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How well do U.S. consumers predict the direction of change in interest rates?

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  • Baghestani, Hamid
  • Kherfi, Samer

Abstract

The Michigan survey asks U.S. consumers about their 1-year expected directional change in interest rates. For 1978-1983 when interest rates are volatile, we find a strong association between the actual and predicted changes, with no asymmetry (the proportions of incorrectly predicted upward and downward moves are statistically the same.) For 1984-2005 when interest rates are relatively stable, we find asymmetry (consumers do not accurately predict the downward moves in interest rates.) We conclude that consumer borrowing based on such expectations can undermine monetary policy effectiveness, depending both on the directional change in policy and interest rate volatility.

Suggested Citation

  • Baghestani, Hamid & Kherfi, Samer, 2008. "How well do U.S. consumers predict the direction of change in interest rates?," The Quarterly Review of Economics and Finance, Elsevier, vol. 48(4), pages 725-732, November.
  • Handle: RePEc:eee:quaeco:v:48:y:2008:i:4:p:725-732
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    Cited by:

    1. Claus, Edda & Nguyen, Viet Hoang, 2020. "Monetary policy shocks from the consumer perspective," Journal of Monetary Economics, Elsevier, vol. 114(C), pages 159-173.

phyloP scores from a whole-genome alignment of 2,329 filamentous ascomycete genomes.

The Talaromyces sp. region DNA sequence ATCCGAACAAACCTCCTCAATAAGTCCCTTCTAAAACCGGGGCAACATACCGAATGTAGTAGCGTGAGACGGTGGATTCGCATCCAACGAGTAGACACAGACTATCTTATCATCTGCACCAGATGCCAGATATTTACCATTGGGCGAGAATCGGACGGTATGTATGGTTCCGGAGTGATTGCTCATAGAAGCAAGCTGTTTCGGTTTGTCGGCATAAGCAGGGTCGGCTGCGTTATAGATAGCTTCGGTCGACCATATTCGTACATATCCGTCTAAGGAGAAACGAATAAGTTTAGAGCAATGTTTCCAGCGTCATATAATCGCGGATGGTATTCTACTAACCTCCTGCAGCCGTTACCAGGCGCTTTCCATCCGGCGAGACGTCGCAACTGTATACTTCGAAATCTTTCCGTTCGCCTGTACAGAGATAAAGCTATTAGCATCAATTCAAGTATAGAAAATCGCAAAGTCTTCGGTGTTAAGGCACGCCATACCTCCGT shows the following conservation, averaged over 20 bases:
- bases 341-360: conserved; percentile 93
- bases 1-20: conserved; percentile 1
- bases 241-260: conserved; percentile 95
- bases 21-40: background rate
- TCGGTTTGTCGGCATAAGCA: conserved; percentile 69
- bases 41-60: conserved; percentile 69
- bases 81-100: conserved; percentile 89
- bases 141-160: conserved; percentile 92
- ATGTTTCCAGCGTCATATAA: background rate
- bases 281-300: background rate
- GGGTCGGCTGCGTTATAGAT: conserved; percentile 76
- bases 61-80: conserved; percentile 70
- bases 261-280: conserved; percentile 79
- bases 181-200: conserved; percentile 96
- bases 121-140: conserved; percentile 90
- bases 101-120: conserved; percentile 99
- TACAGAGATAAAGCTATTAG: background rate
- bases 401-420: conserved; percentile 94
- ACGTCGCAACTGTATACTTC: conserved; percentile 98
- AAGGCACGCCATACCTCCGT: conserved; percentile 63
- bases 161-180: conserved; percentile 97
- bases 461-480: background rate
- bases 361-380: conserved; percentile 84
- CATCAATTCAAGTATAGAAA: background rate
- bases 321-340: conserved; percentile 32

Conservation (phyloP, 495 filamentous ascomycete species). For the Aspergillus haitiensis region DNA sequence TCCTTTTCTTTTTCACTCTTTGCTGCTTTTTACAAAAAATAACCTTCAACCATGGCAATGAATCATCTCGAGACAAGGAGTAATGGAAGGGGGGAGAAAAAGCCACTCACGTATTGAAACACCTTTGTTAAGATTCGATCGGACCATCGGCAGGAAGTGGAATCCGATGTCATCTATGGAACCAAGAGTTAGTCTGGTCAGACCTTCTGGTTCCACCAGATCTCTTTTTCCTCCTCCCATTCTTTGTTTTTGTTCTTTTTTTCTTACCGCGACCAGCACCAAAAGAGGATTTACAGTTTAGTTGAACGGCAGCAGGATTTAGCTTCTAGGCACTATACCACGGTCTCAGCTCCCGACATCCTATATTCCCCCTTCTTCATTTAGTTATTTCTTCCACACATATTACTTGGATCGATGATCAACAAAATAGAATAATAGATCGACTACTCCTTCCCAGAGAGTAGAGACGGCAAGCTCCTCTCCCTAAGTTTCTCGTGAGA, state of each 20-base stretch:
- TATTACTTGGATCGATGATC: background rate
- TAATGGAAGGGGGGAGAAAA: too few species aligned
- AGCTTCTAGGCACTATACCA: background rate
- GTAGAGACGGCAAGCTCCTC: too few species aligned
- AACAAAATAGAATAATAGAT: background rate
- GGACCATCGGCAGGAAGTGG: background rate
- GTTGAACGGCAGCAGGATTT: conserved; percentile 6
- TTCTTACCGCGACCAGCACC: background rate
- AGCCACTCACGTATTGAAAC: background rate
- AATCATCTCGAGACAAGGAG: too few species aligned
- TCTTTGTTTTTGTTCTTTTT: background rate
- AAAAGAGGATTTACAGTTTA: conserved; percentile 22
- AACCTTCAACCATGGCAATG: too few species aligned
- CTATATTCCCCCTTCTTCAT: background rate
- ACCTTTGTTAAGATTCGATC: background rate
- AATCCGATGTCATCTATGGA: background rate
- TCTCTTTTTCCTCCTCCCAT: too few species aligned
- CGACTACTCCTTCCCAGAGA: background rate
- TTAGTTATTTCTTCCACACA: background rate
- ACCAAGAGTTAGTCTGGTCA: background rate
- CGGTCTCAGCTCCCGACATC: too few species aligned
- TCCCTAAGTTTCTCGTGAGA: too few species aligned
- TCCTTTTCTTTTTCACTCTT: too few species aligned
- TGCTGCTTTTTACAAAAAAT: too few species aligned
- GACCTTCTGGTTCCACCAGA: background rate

2. Dräger, Lena & Lamla, Michael J. & Pfajfar, Damjan, 2016. "Are survey expectations theory-consistent? The role of central bank communication and news," European Economic Review, Elsevier, vol. 85(C), pages 84-111.
    3. Hamid Baghestani, 2010. "Predicting the direction of change in aggregate demand growth and its components," Economics Bulletin, AccessEcon, vol. 30(1), pages 292-302.
    4. Dräger, L. & Lamla, M.J. & Pfajfar, D., 2013. "Are Consumer Expectations Theory-Consistent? The Role of Macroeconomic Determinants and Central Bank Communication," Other publications TiSEM 4d696071-8776-4191-a84f-f, Tilburg University, School of Economics and Management.
    5. Hamid Baghestani, 2022. "Mortgage rate predictability and consumer home-buying assessments," Journal of Economics and Finance, Springer;Academy of Economics and Finance, vol. 46(3), pages 593-603, July.
    6. repec:ebl:ecbull:v:30:y:2010:i:1:p:292-302 is not listed on IDEAS
    7. Hamid Baghestani, 2017. "Do US consumer survey data help beat the random walk in forecasting mortgage rates?," Cogent Economics & Finance, Taylor & Francis Journals, vol. 5(1), pages 1343017-134, January.

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